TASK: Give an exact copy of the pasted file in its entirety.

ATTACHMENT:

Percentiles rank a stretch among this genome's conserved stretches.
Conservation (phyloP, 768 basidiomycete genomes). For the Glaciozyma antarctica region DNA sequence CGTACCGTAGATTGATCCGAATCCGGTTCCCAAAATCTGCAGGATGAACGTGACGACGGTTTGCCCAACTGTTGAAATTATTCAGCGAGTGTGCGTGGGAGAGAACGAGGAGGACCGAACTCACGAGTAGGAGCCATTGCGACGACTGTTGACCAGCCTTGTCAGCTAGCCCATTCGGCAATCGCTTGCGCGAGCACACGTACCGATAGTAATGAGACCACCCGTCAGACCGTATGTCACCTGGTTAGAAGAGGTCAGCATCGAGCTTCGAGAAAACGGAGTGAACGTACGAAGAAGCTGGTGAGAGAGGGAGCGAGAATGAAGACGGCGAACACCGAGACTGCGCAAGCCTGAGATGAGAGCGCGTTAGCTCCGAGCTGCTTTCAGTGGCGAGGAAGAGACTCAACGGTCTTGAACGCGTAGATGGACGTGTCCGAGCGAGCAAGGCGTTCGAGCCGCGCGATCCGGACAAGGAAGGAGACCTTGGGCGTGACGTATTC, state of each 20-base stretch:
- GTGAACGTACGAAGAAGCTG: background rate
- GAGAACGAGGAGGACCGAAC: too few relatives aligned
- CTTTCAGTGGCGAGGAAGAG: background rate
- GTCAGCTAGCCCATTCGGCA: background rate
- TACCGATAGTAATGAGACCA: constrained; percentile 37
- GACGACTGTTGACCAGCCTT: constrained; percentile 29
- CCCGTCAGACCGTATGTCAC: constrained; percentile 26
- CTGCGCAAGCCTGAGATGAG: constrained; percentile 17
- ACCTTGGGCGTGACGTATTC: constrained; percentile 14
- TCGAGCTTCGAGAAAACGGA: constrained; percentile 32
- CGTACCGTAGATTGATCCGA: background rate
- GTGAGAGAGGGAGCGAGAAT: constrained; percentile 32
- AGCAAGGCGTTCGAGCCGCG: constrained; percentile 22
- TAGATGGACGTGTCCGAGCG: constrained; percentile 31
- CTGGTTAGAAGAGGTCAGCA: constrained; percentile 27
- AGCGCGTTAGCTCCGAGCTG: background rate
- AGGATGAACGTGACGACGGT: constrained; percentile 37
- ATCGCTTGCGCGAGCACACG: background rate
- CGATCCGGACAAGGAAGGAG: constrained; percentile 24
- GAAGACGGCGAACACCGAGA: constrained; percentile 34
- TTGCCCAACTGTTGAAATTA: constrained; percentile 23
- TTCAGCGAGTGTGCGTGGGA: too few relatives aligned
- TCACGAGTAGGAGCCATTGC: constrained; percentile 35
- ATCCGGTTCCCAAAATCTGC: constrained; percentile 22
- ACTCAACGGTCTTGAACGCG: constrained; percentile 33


Percentiles rank a stretch among this genome's conserved stretches.
Conservation (phyloP, 768 basidiomycete genomes). For the Glaciozyma antarctica region DNA sequence CGTACCGTAGATTGATCCGAATCCGGTTCCCAAAATCTGCAGGATGAACGTGACGACGGTTTGCCCAACTGTTGAAATTATTCAGCGAGTGTGCGTGGGAGAGAACGAGGAGGACCGAACTCACGAGTAGGAGCCATTGCGACGACTGTTGACCAGCCTTGTCAGCTAGCCCATTCGGCAATCGCTTGCGCGAGCACACGTACCGATAGTAATGAGACCACCCGTCAGACCGTATGTCACCTGGTTAGAAGAGGTCAGCATCGAGCTTCGAGAAAACGGAGTGAACGTACGAAGAAGCTGGTGAGAGAGGGAGCGAGAATGAAGACGGCGAACACCGAGACTGCGCAAGCCTGAGATGAGAGCGCGTTAGCTCCGAGCTGCTTTCAGTGGCGAGGAAGAGACTCAACGGTCTTGAACGCGTAGATGGACGTGTCCGAGCGAGCAAGGCGTTCGAGCCGCGCGATCCGGACAAGGAAGGAGACCTTGGGCGTGACGTATTC, state of each 20-base stretch:
- GTGAACGTACGAAGAAGCTG: background rate
- GAGAACGAGGAGGACCGAAC: too few relatives aligned
- CTTTCAGTGGCGAGGAAGAG: background rate
- GTCAGCTAGCCCATTCGGCA: background rate
- TACCGATAGTAATGAGACCA: constrained; percentile 37
- GACGACTGTTGACCAGCCTT: constrained; percentile 29
- CCCGTCAGACCGTATGTCAC: constrained; percentile 26
- CTGCGCAAGCCTGAGATGAG: constrained; percentile 17
- ACCTTGGGCGTGACGTATTC: constrained; percentile 14
- TCGAGCTTCGAGAAAACGGA: constrained; percentile 32
- CGTACCGTAGATTGATCCGA: background rate
- GTGAGAGAGGGAGCGAGAAT: constrained; percentile 32
- AGCAAGGCGTTCGAGCCGCG: constrained; percentile 22
- TAGATGGACGTGTCCGAGCG: constrained; percentile 31
- CTGGTTAGAAGAGGTCAGCA: constrained; percentile 27
- AGCGCGTTAGCTCCGAGCTG: background rate
- AGGATGAACGTGACGACGGT: constrained; percentile 37
- ATCGCTTGCGCGAGCACACG: background rate
- CGATCCGGACAAGGAAGGAG: constrained; percentile 24
- GAAGACGGCGAACACCGAGA: constrained; percentile 34
- TTGCCCAACTGTTGAAATTA: constrained; percentile 23
- TTCAGCGAGTGTGCGTGGGA: too few relatives aligned
- TCACGAGTAGGAGCCATTGC: constrained; percentile 35
- ATCCGGTTCCCAAAATCTGC: constrained; percentile 22
- ACTCAACGGTCTTGAACGCG: constrained; percentile 33